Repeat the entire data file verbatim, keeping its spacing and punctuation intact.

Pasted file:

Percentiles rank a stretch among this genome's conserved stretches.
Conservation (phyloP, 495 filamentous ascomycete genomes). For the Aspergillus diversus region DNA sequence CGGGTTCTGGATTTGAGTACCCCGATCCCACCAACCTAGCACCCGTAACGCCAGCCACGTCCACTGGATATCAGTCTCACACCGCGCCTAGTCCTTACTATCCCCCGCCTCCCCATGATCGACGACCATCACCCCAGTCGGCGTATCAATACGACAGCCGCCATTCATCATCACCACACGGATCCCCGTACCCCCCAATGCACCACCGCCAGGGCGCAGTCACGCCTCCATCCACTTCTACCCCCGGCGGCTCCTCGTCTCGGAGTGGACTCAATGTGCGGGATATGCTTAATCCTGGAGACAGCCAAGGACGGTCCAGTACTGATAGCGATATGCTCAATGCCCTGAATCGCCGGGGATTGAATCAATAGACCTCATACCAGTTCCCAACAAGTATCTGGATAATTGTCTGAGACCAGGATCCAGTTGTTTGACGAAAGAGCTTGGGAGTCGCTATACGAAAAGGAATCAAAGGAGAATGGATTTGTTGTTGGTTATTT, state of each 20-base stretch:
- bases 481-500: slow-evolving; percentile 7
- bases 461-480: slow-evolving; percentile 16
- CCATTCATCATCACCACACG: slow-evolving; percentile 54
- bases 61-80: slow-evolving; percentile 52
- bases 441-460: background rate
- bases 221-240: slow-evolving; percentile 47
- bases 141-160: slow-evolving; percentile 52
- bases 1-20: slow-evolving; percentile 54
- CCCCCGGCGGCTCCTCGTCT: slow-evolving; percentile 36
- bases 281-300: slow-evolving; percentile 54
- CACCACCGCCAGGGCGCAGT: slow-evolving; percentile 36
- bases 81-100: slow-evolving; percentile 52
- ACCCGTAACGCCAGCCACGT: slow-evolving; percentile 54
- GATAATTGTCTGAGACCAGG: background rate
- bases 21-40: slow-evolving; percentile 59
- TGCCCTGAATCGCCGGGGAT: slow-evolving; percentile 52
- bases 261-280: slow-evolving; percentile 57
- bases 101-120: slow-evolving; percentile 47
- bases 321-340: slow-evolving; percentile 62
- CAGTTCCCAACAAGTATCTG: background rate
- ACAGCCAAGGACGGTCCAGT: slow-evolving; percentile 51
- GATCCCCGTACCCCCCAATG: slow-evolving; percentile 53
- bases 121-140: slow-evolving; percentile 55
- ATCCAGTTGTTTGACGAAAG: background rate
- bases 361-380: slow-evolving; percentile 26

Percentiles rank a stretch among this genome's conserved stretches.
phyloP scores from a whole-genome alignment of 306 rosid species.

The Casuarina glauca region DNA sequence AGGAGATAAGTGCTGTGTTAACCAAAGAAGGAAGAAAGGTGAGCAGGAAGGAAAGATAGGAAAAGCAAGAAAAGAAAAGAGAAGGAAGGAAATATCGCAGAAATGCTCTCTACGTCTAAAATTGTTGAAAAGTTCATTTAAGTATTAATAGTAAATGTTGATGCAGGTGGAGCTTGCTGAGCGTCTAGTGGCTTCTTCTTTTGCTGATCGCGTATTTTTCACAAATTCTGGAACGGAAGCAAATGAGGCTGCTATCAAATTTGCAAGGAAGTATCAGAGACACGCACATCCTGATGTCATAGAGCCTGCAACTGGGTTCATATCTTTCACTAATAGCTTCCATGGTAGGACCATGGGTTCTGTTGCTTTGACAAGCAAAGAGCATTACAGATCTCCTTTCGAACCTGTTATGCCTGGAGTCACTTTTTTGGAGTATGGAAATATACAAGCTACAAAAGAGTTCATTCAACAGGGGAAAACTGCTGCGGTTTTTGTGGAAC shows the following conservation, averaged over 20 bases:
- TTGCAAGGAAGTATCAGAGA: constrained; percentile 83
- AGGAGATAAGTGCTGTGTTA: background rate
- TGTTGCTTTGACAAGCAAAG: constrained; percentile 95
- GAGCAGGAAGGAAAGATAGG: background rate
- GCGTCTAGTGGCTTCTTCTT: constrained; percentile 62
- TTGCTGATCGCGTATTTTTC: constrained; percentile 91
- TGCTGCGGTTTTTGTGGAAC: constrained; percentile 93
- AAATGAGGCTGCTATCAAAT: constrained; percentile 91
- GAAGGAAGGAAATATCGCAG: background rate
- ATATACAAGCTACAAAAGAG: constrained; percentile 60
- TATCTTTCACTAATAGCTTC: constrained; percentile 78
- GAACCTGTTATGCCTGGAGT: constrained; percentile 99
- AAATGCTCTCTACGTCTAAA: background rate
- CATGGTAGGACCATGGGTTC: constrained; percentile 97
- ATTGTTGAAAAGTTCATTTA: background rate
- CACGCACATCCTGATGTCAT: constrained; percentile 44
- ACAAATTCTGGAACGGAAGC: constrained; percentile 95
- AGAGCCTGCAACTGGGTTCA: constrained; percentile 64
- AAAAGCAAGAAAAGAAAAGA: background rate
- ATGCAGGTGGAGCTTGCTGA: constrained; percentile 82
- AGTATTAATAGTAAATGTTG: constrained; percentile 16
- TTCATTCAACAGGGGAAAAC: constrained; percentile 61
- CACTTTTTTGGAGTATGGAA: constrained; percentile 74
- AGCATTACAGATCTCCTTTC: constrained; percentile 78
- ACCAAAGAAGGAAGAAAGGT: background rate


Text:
Percentiles rank a stretch among this genome's conserved stretches.
Conservation (phyloP, 495 filamentous ascomycete genomes). For the Aspergillus diversus region DNA sequence CGGGTTCTGGATTTGAGTACCCCGATCCCACCAACCTAGCACCCGTAACGCCAGCCACGTCCACTGGATATCAGTCTCACACCGCGCCTAGTCCTTACTATCCCCCGCCTCCCCATGATCGACGACCATCACCCCAGTCGGCGTATCAATACGACAGCCGCCATTCATCATCACCACACGGATCCCCGTACCCCCCAATGCACCACCGCCAGGGCGCAGTCACGCCTCCATCCACTTCTACCCCCGGCGGCTCCTCGTCTCGGAGTGGACTCAATGTGCGGGATATGCTTAATCCTGGAGACAGCCAAGGACGGTCCAGTACTGATAGCGATATGCTCAATGCCCTGAATCGCCGGGGATTGAATCAATAGACCTCATACCAGTTCCCAACAAGTATCTGGATAATTGTCTGAGACCAGGATCCAGTTGTTTGACGAAAGAGCTTGGGAGTCGCTATACGAAAAGGAATCAAAGGAGAATGGATTTGTTGTTGGTTATTT, state of each 20-base stretch:
- bases 481-500: slow-evolving; percentile 7
- bases 461-480: slow-evolving; percentile 16
- CCATTCATCATCACCACACG: slow-evolving; percentile 54
- bases 61-80: slow-evolving; percentile 52
- bases 441-460: background rate
- bases 221-240: slow-evolving; percentile 47
- bases 141-160: slow-evolving; percentile 52
- bases 1-20: slow-evolving; percentile 54
- CCCCCGGCGGCTCCTCGTCT: slow-evolving; percentile 36
- bases 281-300: slow-evolving; percentile 54
- CACCACCGCCAGGGCGCAGT: slow-evolving; percentile 36
- bases 81-100: slow-evolving; percentile 52
- ACCCGTAACGCCAGCCACGT: slow-evolving; percentile 54
- GATAATTGTCTGAGACCAGG: background rate
- bases 21-40: slow-evolving; percentile 59
- TGCCCTGAATCGCCGGGGAT: slow-evolving; percentile 52
- bases 261-280: slow-evolving; percentile 57
- bases 101-120: slow-evolving; percentile 47
- bases 321-340: slow-evolving; percentile 62
- CAGTTCCCAACAAGTATCTG: background rate
- ACAGCCAAGGACGGTCCAGT: slow-evolving; percentile 51
- GATCCCCGTACCCCCCAATG: slow-evolving; percentile 53
- bases 121-140: slow-evolving; percentile 55
- ATCCAGTTGTTTGACGAAAG: background rate
- bases 361-380: slow-evolving; percentile 26

Percentiles rank a stretch among this genome's conserved stretches.
phyloP scores from a whole-genome alignment of 306 rosid species.

The Casuarina glauca region DNA sequence AGGAGATAAGTGCTGTGTTAACCAAAGAAGGAAGAAAGGTGAGCAGGAAGGAAAGATAGGAAAAGCAAGAAAAGAAAAGAGAAGGAAGGAAATATCGCAGAAATGCTCTCTACGTCTAAAATTGTTGAAAAGTTCATTTAAGTATTAATAGTAAATGTTGATGCAGGTGGAGCTTGCTGAGCGTCTAGTGGCTTCTTCTTTTGCTGATCGCGTATTTTTCACAAATTCTGGAACGGAAGCAAATGAGGCTGCTATCAAATTTGCAAGGAAGTATCAGAGACACGCACATCCTGATGTCATAGAGCCTGCAACTGGGTTCATATCTTTCACTAATAGCTTCCATGGTAGGACCATGGGTTCTGTTGCTTTGACAAGCAAAGAGCATTACAGATCTCCTTTCGAACCTGTTATGCCTGGAGTCACTTTTTTGGAGTATGGAAATATACAAGCTACAAAAGAGTTCATTCAACAGGGGAAAACTGCTGCGGTTTTTGTGGAAC shows the following conservation, averaged over 20 bases:
- TTGCAAGGAAGTATCAGAGA: constrained; percentile 83
- AGGAGATAAGTGCTGTGTTA: background rate
- TGTTGCTTTGACAAGCAAAG: constrained; percentile 95
- GAGCAGGAAGGAAAGATAGG: background rate
- GCGTCTAGTGGCTTCTTCTT: constrained; percentile 62
- TTGCTGATCGCGTATTTTTC: constrained; percentile 91
- TGCTGCGGTTTTTGTGGAAC: constrained; percentile 93
- AAATGAGGCTGCTATCAAAT: constrained; percentile 91
- GAAGGAAGGAAATATCGCAG: background rate
- ATATACAAGCTACAAAAGAG: constrained; percentile 60
- TATCTTTCACTAATAGCTTC: constrained; percentile 78
- GAACCTGTTATGCCTGGAGT: constrained; percentile 99
- AAATGCTCTCTACGTCTAAA: background rate
- CATGGTAGGACCATGGGTTC: constrained; percentile 97
- ATTGTTGAAAAGTTCATTTA: background rate
- CACGCACATCCTGATGTCAT: constrained; percentile 44
- ACAAATTCTGGAACGGAAGC: constrained; percentile 95
- AGAGCCTGCAACTGGGTTCA: constrained; percentile 64
- AAAAGCAAGAAAAGAAAAGA: background rate
- ATGCAGGTGGAGCTTGCTGA: constrained; percentile 82
- AGTATTAATAGTAAATGTTG: constrained; percentile 16
- TTCATTCAACAGGGGAAAAC: constrained; percentile 61
- CACTTTTTTGGAGTATGGAA: constrained; percentile 74
- AGCATTACAGATCTCCTTTC: constrained; percentile 78
- ACCAAAGAAGGAAGAAAGGT: background rate